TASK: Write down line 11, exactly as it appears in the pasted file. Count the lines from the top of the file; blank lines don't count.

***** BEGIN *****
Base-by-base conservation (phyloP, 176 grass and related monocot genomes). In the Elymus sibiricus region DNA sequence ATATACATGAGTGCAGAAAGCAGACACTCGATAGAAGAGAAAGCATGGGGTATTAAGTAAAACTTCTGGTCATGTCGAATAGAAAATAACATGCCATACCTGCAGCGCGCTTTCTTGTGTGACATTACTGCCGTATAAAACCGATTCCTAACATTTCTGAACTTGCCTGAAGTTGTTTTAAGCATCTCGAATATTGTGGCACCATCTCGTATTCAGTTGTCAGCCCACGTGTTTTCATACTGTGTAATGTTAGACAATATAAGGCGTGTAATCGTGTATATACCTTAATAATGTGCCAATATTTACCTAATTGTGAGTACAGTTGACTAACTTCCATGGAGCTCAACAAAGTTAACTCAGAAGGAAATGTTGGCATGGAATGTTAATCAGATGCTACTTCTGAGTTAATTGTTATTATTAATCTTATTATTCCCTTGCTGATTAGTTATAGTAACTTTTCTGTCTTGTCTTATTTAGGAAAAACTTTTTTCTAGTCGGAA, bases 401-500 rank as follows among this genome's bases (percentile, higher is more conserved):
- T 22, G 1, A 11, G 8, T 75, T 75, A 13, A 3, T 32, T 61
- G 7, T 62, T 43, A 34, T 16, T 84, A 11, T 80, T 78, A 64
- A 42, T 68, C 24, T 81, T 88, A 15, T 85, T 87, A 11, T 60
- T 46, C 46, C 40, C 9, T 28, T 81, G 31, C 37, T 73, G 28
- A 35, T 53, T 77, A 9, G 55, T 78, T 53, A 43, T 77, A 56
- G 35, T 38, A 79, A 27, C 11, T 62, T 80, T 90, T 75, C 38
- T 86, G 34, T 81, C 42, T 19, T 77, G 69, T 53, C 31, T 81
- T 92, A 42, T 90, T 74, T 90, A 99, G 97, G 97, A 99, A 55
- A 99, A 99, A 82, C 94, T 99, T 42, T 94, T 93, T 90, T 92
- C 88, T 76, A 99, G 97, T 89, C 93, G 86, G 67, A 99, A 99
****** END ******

- C 88, T 76, A 99, G 97, T 89, C 93, G 86, G 67, A 99, A 99